Four and a half years now I’ve been seeing my shrink. Originally I wanted to sort out negative relationship patterns. Since I started in therapy I have also worked on what it is I really want to do with my life, joined a five-year MA in gestalt psychotherapy and been in weekly group process with eleven trainees for the last three years. For the past year have had my own clients as part of my training placement.
So you might imagine that I am screaming from the roof tops about the effectiveness of the gestalt approach that I study or therapy in general. If you look at the statistics then certainly they show that talking therapy is effective.
In fact I’ve been on a journey which has included a fair amount of doubt and disillusion, as well as joy and celebration. Many a time I’ve been on the point of seriously questioning therapy in general and my therapist in particular. I’ve wrestled with this openly in sessions.
One of my issues has been around the time that it takes. A common refrain to my shrink when I have been feeling negative is: “it’s been four and a half years and I haven’t progressed”. Of course this is black and white thinking. It all depends on what I am basing my evaluation on, what exactly progressed means and whether the focus should be on progression at all.
Ok, so that can sound wishy-washy and I would get annoyed if I felt I was being fobbed off with stock therapist type answers. My reaction in the past would have been something like this: “Blah blah blah……….ok, but that response is not helping me feel any less crap than I am at this moment”.
So what has changed? What have I learned?
One of my learnings has been that it is always possible to feel better if one is truly in the moment. If I let go of my attachment to everything being crap and listen to the sound of the clock ticking, feel the tingling in my legs, listen to the silence, be with my shrink in the room, simply supported by someone else, I lose hold of my sense of ‘crapness’. I cannot stay feeling crap and be in the present as the present is in a continuous state of flux and one moment is not like the next.
And I can take this out of the therapy room. If I am feeling crap in the office or in the midst of an activity I can bring myself into the present by becoming aware of the sounds, the smells, the tastes, the touch, the light, my breathing, in the present moment.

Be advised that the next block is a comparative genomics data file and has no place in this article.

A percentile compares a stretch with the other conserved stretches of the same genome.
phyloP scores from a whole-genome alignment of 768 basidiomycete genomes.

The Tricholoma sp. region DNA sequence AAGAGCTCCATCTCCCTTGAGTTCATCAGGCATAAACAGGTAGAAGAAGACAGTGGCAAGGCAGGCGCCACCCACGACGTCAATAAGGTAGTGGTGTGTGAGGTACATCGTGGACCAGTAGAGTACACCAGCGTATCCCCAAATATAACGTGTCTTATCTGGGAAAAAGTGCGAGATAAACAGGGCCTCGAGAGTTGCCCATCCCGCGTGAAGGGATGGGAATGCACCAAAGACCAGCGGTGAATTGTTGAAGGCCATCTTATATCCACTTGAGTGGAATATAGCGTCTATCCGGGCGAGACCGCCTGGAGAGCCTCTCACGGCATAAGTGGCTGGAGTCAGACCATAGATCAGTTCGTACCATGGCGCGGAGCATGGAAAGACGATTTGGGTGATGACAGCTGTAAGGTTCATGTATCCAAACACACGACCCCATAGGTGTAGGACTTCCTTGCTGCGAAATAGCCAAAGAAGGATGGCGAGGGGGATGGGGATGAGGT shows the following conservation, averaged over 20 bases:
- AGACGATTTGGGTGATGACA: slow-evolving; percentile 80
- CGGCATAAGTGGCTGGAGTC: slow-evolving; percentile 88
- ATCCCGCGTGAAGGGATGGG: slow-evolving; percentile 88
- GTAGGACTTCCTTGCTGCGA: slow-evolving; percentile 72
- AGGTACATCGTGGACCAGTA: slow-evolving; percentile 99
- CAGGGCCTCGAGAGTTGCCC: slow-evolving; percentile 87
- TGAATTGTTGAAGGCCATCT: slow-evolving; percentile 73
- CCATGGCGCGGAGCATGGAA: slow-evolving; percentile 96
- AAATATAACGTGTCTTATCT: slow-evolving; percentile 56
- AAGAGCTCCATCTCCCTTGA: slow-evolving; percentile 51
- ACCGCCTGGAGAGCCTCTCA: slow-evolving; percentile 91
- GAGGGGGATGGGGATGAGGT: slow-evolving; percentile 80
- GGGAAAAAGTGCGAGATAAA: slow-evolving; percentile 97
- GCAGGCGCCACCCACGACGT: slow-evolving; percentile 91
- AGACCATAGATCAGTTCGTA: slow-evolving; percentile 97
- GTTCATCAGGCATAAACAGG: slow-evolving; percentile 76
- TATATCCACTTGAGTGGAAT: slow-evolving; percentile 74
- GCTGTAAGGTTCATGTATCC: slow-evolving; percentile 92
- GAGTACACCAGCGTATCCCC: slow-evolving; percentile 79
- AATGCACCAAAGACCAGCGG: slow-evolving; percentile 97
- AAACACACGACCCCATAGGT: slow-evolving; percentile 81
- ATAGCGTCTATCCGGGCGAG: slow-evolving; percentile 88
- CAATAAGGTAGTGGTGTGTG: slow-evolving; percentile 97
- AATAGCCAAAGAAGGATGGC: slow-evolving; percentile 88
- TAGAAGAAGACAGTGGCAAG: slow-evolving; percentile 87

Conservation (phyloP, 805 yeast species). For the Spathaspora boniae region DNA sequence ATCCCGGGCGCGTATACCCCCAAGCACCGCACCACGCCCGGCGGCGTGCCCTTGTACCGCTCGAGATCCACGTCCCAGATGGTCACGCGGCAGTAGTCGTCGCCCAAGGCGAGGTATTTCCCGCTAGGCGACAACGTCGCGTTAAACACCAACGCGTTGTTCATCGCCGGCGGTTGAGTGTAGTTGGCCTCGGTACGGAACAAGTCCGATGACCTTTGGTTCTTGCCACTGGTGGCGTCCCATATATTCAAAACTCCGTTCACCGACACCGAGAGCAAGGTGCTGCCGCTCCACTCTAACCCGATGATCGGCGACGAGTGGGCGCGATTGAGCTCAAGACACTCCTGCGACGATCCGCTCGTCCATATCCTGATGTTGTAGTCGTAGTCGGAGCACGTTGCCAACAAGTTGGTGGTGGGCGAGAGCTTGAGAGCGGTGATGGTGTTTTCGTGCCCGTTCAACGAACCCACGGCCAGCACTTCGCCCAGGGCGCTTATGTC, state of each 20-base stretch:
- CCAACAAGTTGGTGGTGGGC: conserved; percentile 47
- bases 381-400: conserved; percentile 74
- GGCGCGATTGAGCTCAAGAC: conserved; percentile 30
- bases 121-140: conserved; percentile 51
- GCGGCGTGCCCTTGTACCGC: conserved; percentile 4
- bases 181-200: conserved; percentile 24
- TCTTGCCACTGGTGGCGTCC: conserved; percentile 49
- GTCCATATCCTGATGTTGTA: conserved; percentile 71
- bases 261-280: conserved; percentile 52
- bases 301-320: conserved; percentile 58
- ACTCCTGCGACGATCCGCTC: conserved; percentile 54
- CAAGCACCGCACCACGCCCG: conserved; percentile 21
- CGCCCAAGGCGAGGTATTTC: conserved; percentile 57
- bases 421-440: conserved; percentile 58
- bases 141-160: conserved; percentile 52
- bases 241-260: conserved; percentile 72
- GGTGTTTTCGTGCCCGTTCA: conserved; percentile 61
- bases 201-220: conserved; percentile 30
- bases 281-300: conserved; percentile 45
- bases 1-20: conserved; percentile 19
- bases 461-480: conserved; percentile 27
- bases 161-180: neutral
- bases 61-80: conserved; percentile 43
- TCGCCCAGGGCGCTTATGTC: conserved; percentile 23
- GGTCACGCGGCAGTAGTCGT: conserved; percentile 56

Another realisation has been about the reality of existence. According to the existential philosophers, “shit happens”. No amount of therapy is going to stop someone close to me getting sick or my company going bankrupt and me losing my job. No amount of therapy is going to ‘sort’ me to such an extent that nothing challenging ever happens in my life. As Elisabeth Kubler-Ross says, if we had learned all the lessons ( challenges) that we needed to in life then we would no longer be alive.
I had wanted to change my relationship patterns. Are they changed? Yes. In those four and a half I have had many opportunities to experiment and learn from different interpersonal experiences including how I relate to my shrink. It is only through experiencing the good and the bad that you can assimilate lessons, hone interpersonal skills and come up against, gain awareness on and change the negative patterns stemming from childhood. It was through the different experiences also that I refined my sense of what it was I needed and looked for in a potential partner.
I have also had great practice of putting up strong yet flexible boundaries which had been one of my weaknesses pre-therapy. I am probably still working on this but I definitely qualify for proficient status in this category.
I’ve learned some great lessons about trust. Trusting my instinct, not trusting others too quickly, taking time to get to know someone, not jumping into something too quickly.
Part of my journey has been about unveiling the mist of illusion. I was walking around in a fairy tale about relationships pre-therapy. I had a hazy idea that it somehow worked like in the American feel-good films where the good girl meets the good guy and live happily ever after. I have learned to operate with both feet on the ground and about the possibilities as well as limitations of relationships.
The Core of the Matter
Relationship with Myself
One of the limitations of relationships is that they reflect back to you what you are. Therefore they can only be as evolved or aware as you are. This has probably been the crux of my work over the last four and half years. Not finding ‘the one’ but finding ‘my- self’.As a sensitive child I would put the important other’s feelings before mine to the point that I did not know what I wanted or was able to trust my own instincts.